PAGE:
One third of Kyrgyzstanis wants to see more women in politics, while the majority of people thinks that women should fulfil themselves in social sphere and household.
Follow us on Facebook
Nazik Akparova is the youngest deputy of Saruu aiyl kenesh (village council – editor’s note) of Issyk Kul region. At her 28, she raises four children, teaches at school, and has time to work with her voters. Her relatives suggested that she take part in the election campaign, and her husband supported her much.
However, it was not easy to win the necessary number of votes – male candidates acted openly against the women’s quota. According to the amendments to the law “On election of deputies of local councils of the Kyrgyz Republic” made on August 8, 2019, local councils should have at least 30 per cent of women.
“During the election campaign, male candidates were campaigning in a wrong way. They assured the voters that women wouldn’t work but would be sitting at home with children,” Akparova said.
As a result, due to new amendments, nine women of 16 candidates won the election.
“This case has inspired other women, too – they believed in their power and are going to run in next election,” Akparova said.
Differences of opinion
Election in Saruu demonstrated that active participation of women in politics is a new phenomenon for the society of Kyrgyzstan. Many men were simply not ready for the amendments in law.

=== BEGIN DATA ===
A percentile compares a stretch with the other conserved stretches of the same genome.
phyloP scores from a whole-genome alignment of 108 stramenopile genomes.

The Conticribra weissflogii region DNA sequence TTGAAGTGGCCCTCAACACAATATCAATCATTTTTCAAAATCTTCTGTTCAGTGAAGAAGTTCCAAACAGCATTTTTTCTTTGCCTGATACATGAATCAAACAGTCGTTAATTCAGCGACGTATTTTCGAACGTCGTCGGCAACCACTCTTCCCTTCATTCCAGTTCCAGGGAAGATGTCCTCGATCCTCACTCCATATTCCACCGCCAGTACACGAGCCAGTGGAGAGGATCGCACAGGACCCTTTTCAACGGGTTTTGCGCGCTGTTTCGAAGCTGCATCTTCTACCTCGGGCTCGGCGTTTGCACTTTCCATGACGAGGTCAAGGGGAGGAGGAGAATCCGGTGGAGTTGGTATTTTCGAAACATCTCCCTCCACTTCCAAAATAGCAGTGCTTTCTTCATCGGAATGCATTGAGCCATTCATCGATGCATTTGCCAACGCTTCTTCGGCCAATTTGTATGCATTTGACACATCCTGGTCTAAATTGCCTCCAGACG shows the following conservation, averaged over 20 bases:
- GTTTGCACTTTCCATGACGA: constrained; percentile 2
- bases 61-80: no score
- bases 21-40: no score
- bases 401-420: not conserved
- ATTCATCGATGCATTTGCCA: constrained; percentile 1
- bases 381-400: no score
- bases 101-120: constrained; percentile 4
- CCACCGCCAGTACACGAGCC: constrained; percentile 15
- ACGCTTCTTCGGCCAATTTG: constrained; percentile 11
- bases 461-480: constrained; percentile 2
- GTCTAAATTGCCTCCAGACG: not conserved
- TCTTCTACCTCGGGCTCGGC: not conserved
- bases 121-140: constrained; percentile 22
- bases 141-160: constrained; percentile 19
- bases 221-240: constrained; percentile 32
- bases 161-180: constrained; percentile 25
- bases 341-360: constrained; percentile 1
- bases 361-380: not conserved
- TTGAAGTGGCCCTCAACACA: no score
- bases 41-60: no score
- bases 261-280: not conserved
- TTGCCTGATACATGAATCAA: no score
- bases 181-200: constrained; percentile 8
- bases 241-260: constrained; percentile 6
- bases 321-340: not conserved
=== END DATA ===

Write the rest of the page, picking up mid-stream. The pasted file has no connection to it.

The imposition of 30 per cent quota in 2019 for women was a necessity. In the last 15 years, the country has had a steady downward trend among female deputies of village councils.
According to the UN office in Kyrgyzstan, in 2004 the share of women was 19 per cent across the country, in 2016 this figure fell almost by half. Every fifth local council had no woman elected.
The attitude towards women in politics in Kyrgyzstan is ambiguous. According to the survey held by International Republican Institute (IRI), “Public opinion poll of citizens of Kyrgyzstan” held from November 19 to December 2, 2019, every third citizen of the country thinks there should be more women in politics. The same number believes their number should be as it is now.
However, despite rather loyal attitude towards women in politics, when it comes to the spheres where women can fulfil themselves, politics is not among the top three spheres. The most popular spheres were education, health and household.
Stereotypes as barriers
Why the majority of Kyrgyzstanis think that women are needed in politics, emphasise their advantages over men in task-solving, and yet many think that their place is in social sphere and family?
According to experts, it is related mostly to the traditionalist society.
“We develop, keep up with the times, and at the same time the society has the traditional attitude towards women. Woman is taken as a tool in the household. […] Today a woman can take leading positions, she can be financially independent. However, when it comes to important decision-making, she remains an obedient family member,” Cholpon Turdalieva, professor of anthropology programme, AUCA, said.